"Gakushuin University had a philosophy of valuing tradition above all else, something which I couldn't identify with. I wanted a change in environment. Ultimately, I selected Chuo University because it had a strong baseball team and had produced numerous Japanese professional baseball players. After spending 6 years of junior high school and high school in the same place, I wanted some stimulation."

Although Fukushima had never played baseball, he loved the sport and spent his days watching Japanese professional baseball games, university games and high school games. Although Gakushuin University won the championship of the Tohto University Baseball League in autumn of 1958, its team failed to find similar success afterwards.

Expecting 20 wins from Tanaka

After graduating from Chuo University, Fukushima found employment at a travel agency. He planned tours which included watching the Major League games. He even went on the tours as a guide himself, traveling throughout America. He also wrote baseball reports when requested by the media.

History changed greatly in 1987, when NHK began satellite broadcasts of the Major League games. Fukushima was selected as a commentator. Although there were no Japanese players in the majors at the time, Fukushima's daily study of American baseball enabled him to provide a bounty of information about Major League players. Together with his cheerful speech, he was soon highly regarded as a commentator. Since then, he has been a leading figure in the field.

Fukushima poses in front of his home. The nameplate is shaped like a home plate.

When pitching in Japan, Tanaka posted 24 straight wins from the start of last season. There is hope that he will become the first Japanese pitcher to win 20 games in the Majors. The current record is the 18 wins posted by Daisuke Matsuzaka in 2008 when he played for the Red Sox.

"I am truly happy that the performance of Japanese players has increased the popularity of Major League Baseball," says Fukushima. "I never imagined that such a time would come. If I had been born in an age overflowing with information like today, perhaps I wouldn't have become interested in the majors. When I was a child, the Major Leagues were a distant dream based in far-off America. That's why I checked even the small details to satisfy my desire to know."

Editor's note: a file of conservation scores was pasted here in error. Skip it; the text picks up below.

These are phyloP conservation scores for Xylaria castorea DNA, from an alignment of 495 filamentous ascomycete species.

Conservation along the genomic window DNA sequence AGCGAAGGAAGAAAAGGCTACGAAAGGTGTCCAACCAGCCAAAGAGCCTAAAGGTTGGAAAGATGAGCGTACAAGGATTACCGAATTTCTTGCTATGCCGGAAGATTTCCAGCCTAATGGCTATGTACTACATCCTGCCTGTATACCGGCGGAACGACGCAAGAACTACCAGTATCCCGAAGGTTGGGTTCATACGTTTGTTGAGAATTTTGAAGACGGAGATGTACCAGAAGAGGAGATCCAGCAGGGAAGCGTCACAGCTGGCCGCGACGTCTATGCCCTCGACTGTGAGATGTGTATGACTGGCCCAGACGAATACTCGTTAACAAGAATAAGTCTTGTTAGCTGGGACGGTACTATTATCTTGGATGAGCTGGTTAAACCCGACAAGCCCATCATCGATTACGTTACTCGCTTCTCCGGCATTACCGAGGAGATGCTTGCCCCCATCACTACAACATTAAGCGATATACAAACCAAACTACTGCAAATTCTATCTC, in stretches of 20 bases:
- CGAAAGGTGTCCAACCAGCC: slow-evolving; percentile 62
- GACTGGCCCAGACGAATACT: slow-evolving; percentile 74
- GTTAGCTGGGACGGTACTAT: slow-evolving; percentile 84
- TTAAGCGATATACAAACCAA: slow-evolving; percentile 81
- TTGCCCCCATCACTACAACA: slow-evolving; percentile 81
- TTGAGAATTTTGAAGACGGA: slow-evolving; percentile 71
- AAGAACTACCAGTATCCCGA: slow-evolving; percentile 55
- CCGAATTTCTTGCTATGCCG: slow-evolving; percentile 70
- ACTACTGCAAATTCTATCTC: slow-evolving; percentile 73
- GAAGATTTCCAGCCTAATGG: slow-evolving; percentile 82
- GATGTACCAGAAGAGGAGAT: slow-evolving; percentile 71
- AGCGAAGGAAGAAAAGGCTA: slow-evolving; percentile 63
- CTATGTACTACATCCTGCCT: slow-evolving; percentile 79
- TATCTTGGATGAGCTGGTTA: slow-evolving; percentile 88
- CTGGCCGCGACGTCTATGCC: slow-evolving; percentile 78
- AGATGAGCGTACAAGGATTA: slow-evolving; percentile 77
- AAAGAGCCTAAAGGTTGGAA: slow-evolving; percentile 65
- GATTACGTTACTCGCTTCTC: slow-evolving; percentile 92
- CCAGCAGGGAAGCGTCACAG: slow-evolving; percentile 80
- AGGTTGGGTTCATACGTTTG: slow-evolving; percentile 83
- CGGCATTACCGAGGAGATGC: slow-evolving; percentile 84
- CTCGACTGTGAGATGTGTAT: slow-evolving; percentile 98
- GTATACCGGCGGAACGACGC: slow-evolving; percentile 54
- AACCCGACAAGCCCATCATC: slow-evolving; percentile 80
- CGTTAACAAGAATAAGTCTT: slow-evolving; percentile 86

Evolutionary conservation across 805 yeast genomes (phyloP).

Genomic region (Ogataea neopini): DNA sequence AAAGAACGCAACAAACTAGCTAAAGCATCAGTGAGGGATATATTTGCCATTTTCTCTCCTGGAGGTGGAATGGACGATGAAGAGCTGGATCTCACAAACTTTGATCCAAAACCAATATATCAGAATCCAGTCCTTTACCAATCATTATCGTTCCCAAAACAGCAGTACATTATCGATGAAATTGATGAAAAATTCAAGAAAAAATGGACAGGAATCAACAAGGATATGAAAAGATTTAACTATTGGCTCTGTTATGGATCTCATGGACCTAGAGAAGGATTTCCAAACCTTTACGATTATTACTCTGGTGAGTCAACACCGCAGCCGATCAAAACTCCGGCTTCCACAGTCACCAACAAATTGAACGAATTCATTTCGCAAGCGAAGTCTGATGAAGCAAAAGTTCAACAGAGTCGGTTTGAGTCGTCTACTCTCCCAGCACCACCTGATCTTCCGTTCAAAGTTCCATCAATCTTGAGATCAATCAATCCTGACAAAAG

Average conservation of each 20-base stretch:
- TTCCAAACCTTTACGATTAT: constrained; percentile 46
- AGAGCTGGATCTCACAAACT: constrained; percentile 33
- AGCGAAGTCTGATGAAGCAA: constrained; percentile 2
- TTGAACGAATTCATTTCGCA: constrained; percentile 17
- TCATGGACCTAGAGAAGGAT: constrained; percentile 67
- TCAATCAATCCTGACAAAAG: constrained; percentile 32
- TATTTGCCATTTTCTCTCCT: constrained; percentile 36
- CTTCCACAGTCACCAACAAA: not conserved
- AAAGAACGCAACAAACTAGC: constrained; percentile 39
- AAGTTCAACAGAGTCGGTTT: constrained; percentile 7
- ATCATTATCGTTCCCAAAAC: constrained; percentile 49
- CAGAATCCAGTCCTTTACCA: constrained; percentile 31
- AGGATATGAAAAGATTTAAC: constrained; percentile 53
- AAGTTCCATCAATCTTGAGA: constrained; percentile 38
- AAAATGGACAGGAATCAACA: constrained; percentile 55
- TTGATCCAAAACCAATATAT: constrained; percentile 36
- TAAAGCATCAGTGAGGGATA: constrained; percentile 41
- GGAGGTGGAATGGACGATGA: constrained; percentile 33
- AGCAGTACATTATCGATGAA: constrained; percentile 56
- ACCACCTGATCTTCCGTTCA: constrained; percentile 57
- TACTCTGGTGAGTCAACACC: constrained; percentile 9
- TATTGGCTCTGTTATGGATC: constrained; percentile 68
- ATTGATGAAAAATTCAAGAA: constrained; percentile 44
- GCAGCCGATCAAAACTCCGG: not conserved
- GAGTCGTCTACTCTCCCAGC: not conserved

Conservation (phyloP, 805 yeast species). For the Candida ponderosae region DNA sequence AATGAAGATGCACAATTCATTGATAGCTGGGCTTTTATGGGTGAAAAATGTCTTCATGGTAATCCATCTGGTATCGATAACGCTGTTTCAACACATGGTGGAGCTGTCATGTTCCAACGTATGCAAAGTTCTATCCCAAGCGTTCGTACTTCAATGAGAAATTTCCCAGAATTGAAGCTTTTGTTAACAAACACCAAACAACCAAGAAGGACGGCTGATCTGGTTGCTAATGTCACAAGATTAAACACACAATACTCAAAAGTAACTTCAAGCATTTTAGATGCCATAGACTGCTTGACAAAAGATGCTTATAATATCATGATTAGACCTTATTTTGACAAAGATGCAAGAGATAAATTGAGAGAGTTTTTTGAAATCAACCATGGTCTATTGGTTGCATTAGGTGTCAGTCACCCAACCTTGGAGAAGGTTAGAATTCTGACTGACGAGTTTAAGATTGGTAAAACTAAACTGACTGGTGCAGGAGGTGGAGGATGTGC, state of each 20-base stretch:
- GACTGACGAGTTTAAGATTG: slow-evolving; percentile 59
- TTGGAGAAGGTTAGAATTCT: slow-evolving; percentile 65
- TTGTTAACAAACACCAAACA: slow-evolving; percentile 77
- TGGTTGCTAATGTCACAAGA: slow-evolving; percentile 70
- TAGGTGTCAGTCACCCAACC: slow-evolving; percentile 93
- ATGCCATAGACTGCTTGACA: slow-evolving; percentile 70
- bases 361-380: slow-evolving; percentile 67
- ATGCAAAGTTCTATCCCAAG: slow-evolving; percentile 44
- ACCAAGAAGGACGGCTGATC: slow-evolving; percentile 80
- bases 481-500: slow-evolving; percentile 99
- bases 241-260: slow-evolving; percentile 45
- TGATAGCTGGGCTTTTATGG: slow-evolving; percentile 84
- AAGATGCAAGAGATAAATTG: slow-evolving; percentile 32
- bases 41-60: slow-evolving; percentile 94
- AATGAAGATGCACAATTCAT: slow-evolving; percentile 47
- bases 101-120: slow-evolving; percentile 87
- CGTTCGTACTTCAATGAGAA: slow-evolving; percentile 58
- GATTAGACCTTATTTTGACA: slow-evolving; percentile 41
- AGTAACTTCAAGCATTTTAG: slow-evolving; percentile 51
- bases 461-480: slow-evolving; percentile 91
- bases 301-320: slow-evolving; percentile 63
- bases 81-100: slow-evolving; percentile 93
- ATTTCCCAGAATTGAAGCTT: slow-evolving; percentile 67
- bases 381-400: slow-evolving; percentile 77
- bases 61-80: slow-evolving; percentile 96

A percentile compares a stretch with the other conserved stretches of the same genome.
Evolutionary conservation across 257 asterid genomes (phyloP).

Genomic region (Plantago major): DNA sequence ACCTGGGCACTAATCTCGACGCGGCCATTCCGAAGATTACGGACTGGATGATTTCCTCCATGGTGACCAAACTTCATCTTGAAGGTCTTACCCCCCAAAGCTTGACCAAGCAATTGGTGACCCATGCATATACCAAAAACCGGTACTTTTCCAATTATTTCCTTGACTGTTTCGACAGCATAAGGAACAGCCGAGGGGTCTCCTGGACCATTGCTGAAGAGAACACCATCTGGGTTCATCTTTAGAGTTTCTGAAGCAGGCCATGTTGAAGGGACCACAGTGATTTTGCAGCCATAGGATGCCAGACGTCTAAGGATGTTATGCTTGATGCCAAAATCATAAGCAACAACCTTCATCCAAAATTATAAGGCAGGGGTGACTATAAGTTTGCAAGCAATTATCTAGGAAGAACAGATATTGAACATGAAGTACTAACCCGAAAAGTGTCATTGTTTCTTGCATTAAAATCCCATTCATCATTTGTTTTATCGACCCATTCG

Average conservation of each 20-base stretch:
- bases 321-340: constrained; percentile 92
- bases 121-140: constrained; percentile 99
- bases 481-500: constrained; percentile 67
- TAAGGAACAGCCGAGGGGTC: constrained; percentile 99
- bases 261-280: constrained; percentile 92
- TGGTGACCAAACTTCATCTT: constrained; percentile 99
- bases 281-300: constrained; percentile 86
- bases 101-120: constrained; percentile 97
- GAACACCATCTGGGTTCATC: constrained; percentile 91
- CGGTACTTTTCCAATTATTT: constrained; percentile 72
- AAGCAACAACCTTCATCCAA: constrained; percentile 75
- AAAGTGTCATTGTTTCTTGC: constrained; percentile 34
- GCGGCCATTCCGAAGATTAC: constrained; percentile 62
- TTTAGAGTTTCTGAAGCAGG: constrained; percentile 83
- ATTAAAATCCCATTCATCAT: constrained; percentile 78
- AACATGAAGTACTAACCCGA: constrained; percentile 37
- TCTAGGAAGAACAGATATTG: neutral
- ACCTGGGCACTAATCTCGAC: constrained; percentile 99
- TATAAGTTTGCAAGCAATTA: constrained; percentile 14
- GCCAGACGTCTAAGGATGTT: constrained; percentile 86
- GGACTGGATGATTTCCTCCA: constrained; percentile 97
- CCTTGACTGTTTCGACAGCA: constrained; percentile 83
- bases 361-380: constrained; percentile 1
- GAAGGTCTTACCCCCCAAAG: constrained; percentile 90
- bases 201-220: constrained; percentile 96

"There is now frequent interaction between Japanese and American baseball. America's national pastime has become international. My opportunity to work in this field is truly a blessing. I am deeply grateful to Nomo and all the Japanese players."

Fukushima's life is inseparable with Major League Baseball. Even the nameplate at his home is shaped like a home plate.

Mr. Yoshikazu Fukushima
Fukushima was born on October 3rd, 1956 in Chiba Prefecture. He graduated from Gakushuin Boys’ Senior High School before entering the Chuo University Faculty of Commerce. After first traveling to America during his 2nd year of high school, he began visiting America nearly every year to report on Major League Baseball. His written works include A Tale of Major League Baseball (published by Kodansha Gendai Shinsho) and Major League Trivia (Diamond Publishing). His most recent book is Principles for succeeding as a Japanese Major Leaguer--The Challenge Faced by Masahiro Tanaka (Futabasha Publishers).